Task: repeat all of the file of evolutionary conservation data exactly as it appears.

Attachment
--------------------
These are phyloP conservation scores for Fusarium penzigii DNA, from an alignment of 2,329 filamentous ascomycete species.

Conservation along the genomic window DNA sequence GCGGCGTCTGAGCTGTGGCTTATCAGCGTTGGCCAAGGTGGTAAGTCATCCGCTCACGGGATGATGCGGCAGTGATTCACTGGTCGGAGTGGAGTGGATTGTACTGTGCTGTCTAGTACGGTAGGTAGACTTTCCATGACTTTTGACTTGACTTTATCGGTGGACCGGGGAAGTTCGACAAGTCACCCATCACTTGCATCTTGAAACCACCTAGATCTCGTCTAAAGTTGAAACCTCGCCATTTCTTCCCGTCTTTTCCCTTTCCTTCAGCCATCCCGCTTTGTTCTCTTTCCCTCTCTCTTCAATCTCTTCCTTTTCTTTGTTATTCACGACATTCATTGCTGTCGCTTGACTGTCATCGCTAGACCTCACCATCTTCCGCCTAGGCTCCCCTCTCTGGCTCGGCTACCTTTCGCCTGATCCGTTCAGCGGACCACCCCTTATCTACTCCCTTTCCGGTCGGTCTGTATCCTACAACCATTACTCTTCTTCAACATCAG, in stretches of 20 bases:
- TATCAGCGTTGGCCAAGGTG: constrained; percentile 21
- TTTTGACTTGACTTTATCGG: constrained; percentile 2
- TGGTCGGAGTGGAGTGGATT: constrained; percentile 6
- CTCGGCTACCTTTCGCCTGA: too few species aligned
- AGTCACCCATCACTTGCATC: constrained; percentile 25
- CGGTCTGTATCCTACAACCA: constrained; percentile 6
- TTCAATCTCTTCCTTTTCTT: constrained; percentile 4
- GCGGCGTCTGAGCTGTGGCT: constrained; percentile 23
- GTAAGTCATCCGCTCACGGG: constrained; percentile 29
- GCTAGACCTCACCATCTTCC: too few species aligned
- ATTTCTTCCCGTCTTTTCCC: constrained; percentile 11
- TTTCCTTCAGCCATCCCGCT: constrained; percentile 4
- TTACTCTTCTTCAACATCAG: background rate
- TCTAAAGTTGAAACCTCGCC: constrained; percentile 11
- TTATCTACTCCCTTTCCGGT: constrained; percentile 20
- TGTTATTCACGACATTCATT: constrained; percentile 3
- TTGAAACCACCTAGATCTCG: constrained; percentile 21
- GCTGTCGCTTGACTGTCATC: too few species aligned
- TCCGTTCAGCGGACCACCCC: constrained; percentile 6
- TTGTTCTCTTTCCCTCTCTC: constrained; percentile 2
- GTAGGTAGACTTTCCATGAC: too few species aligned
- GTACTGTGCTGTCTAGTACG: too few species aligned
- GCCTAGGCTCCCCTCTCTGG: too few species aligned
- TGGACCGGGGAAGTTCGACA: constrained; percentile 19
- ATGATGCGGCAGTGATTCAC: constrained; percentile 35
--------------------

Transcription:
These are phyloP conservation scores for Fusarium penzigii DNA, from an alignment of 2,329 filamentous ascomycete species.

Conservation along the genomic window DNA sequence GCGGCGTCTGAGCTGTGGCTTATCAGCGTTGGCCAAGGTGGTAAGTCATCCGCTCACGGGATGATGCGGCAGTGATTCACTGGTCGGAGTGGAGTGGATTGTACTGTGCTGTCTAGTACGGTAGGTAGACTTTCCATGACTTTTGACTTGACTTTATCGGTGGACCGGGGAAGTTCGACAAGTCACCCATCACTTGCATCTTGAAACCACCTAGATCTCGTCTAAAGTTGAAACCTCGCCATTTCTTCCCGTCTTTTCCCTTTCCTTCAGCCATCCCGCTTTGTTCTCTTTCCCTCTCTCTTCAATCTCTTCCTTTTCTTTGTTATTCACGACATTCATTGCTGTCGCTTGACTGTCATCGCTAGACCTCACCATCTTCCGCCTAGGCTCCCCTCTCTGGCTCGGCTACCTTTCGCCTGATCCGTTCAGCGGACCACCCCTTATCTACTCCCTTTCCGGTCGGTCTGTATCCTACAACCATTACTCTTCTTCAACATCAG, in stretches of 20 bases:
- TATCAGCGTTGGCCAAGGTG: constrained; percentile 21
- TTTTGACTTGACTTTATCGG: constrained; percentile 2
- TGGTCGGAGTGGAGTGGATT: constrained; percentile 6
- CTCGGCTACCTTTCGCCTGA: too few species aligned
- AGTCACCCATCACTTGCATC: constrained; percentile 25
- CGGTCTGTATCCTACAACCA: constrained; percentile 6
- TTCAATCTCTTCCTTTTCTT: constrained; percentile 4
- GCGGCGTCTGAGCTGTGGCT: constrained; percentile 23
- GTAAGTCATCCGCTCACGGG: constrained; percentile 29
- GCTAGACCTCACCATCTTCC: too few species aligned
- ATTTCTTCCCGTCTTTTCCC: constrained; percentile 11
- TTTCCTTCAGCCATCCCGCT: constrained; percentile 4
- TTACTCTTCTTCAACATCAG: background rate
- TCTAAAGTTGAAACCTCGCC: constrained; percentile 11
- TTATCTACTCCCTTTCCGGT: constrained; percentile 20
- TGTTATTCACGACATTCATT: constrained; percentile 3
- TTGAAACCACCTAGATCTCG: constrained; percentile 21
- GCTGTCGCTTGACTGTCATC: too few species aligned
- TCCGTTCAGCGGACCACCCC: constrained; percentile 6
- TTGTTCTCTTTCCCTCTCTC: constrained; percentile 2
- GTAGGTAGACTTTCCATGAC: too few species aligned
- GTACTGTGCTGTCTAGTACG: too few species aligned
- GCCTAGGCTCCCCTCTCTGG: too few species aligned
- TGGACCGGGGAAGTTCGACA: constrained; percentile 19
- ATGATGCGGCAGTGATTCAC: constrained; percentile 35